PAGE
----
Mission Statement of the English B.A. Major at IUP

  • The following was approved by the department when the B.A. program was revised in 2009.

    The B.A. program in English prepares students to become

    • Skillful interpreters of language and literature who can read, write, and think critically; listen attentively; and express themselves effectively in diverse contexts;
    • Responsible citizens with a critical foundation to appreciate, analyze, and create various kinds of texts in ways that can contribute to lifelong growth in a variety of personal, intellectual, and professional pursuits.

    The program offers a course of study for achieving these goals that embodies four kinds of knowledge—historical, civic, personal, and professional—to help students

    • Learn methods for examining the historical, ethical, and aesthetic dimensions of texts;
    • Develop an understanding of how language and literature have shaped past and present cultures;
    • Practice diverse forms of literacy (reading, writing, speaking, performing) that engage with and respond to various local, regional, national, and international cultural contexts;
    • Acquire the proficiency in oral and written communication needed to enter the wide variety of professions in which literacy and languge play crucial roles.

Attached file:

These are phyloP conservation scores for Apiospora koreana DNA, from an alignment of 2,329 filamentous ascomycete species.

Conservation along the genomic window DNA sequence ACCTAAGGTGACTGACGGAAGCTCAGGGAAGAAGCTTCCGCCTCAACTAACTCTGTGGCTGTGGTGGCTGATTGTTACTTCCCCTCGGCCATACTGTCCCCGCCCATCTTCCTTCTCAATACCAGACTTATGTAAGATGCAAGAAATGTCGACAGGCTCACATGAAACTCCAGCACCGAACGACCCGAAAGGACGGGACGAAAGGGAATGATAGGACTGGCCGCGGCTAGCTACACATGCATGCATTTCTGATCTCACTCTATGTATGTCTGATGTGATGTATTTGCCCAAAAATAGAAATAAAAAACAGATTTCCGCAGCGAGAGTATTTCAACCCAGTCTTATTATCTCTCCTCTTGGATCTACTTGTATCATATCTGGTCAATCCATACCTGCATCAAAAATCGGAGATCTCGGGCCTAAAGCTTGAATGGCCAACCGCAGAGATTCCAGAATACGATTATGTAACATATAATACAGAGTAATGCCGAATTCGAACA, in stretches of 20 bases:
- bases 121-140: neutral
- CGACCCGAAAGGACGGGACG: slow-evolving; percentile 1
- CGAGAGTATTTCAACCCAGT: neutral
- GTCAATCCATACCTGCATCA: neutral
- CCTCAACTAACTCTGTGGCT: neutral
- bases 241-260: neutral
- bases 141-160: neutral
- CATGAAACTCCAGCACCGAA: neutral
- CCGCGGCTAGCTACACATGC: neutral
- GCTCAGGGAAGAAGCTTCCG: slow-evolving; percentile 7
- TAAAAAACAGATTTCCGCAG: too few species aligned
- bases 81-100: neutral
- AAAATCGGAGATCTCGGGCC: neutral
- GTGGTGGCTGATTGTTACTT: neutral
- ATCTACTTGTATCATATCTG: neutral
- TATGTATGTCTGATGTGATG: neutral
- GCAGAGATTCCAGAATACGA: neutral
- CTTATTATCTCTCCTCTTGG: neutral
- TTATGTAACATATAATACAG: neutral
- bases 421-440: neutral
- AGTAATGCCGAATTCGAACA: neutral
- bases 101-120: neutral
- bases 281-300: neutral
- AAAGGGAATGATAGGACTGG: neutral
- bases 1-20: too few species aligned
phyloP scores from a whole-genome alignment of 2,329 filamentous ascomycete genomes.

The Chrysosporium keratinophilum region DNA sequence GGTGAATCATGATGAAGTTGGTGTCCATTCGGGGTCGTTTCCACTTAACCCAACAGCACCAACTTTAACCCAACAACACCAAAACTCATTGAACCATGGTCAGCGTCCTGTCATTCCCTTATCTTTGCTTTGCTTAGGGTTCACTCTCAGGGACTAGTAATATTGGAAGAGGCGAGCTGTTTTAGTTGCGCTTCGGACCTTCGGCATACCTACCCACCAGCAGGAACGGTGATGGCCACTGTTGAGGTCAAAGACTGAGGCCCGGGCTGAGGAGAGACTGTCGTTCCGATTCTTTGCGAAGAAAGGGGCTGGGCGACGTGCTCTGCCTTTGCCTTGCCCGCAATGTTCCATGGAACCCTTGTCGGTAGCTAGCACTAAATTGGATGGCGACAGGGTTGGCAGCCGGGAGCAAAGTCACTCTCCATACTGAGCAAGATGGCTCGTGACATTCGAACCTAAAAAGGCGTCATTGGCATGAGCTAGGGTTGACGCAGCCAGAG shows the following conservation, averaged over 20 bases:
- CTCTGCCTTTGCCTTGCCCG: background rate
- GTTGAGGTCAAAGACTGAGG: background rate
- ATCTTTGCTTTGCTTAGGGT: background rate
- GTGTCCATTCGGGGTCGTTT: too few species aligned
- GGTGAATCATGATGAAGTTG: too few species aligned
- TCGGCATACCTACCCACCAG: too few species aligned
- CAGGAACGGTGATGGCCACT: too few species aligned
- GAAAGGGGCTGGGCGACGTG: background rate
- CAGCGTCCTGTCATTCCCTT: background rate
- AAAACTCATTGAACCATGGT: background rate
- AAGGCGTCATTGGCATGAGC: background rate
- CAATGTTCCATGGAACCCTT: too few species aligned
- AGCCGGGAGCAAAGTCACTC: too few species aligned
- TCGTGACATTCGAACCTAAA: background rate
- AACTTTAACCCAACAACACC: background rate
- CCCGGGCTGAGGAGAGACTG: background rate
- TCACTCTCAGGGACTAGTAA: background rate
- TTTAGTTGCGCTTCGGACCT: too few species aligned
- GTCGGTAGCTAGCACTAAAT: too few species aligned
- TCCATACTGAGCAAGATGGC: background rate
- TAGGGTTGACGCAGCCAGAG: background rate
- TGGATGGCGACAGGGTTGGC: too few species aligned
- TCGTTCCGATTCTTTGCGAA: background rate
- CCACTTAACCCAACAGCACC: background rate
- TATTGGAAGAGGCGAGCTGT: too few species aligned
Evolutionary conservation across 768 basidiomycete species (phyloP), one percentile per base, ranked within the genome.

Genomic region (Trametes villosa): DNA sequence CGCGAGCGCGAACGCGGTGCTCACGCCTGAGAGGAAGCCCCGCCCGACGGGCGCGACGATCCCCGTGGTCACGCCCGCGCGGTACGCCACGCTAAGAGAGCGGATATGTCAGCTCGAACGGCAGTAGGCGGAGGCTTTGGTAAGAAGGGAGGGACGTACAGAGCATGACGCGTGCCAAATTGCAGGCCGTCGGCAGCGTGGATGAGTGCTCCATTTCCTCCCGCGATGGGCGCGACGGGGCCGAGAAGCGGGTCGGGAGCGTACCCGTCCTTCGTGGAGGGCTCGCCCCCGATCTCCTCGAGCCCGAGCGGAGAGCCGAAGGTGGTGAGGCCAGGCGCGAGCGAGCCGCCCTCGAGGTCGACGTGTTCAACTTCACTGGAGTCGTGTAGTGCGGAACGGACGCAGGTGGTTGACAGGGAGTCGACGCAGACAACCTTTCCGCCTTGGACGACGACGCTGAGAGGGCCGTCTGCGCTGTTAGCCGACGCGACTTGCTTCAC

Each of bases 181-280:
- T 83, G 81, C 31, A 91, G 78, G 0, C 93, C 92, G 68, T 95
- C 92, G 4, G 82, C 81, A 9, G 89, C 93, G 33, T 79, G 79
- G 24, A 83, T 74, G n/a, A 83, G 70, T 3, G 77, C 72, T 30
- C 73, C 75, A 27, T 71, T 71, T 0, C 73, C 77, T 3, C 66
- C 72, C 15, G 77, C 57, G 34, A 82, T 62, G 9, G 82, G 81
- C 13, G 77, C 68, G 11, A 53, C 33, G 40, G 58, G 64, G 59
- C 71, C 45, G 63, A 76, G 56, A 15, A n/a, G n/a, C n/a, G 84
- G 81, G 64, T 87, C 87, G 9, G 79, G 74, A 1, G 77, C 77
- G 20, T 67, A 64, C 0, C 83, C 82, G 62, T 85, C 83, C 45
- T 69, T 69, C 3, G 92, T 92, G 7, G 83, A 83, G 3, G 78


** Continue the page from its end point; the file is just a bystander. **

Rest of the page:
To meet these objectives, the program combines structure and flexibility in its combination of required and elective course work. Flexibility is also key to course work in its emphasis on literary, filmic, oral, performance, and electronic texts, and both creative and discursive writing experiences. Through various curricular and extracurricular activities and a combination of professional advising and peer mentoring guidance, the program seeks to accomodate student interests and involve students in a community of scholars and creative individuals.

    The B.A. in English Studies reflects the diversity of subject matter, methods, and purposes of this vital, constantly evolving field. B.A. majors will have the opportunity to pursue the traditional concern of literary study—the careful analysis of canonized works—as well as encounter and analyze texts by members of traditionally marginalized groups and texts that are nontraditional or innovative in form or content. We encourage students to design their course of study so that they can be active and capable members of the global community and effective contributors to the multicultural workplace. To these ends, the department is committed to promoting and supporting an intellectual environment in which minority writers, nontraditional texts, and a variety of critical perspectives are an integral part of the curriculum.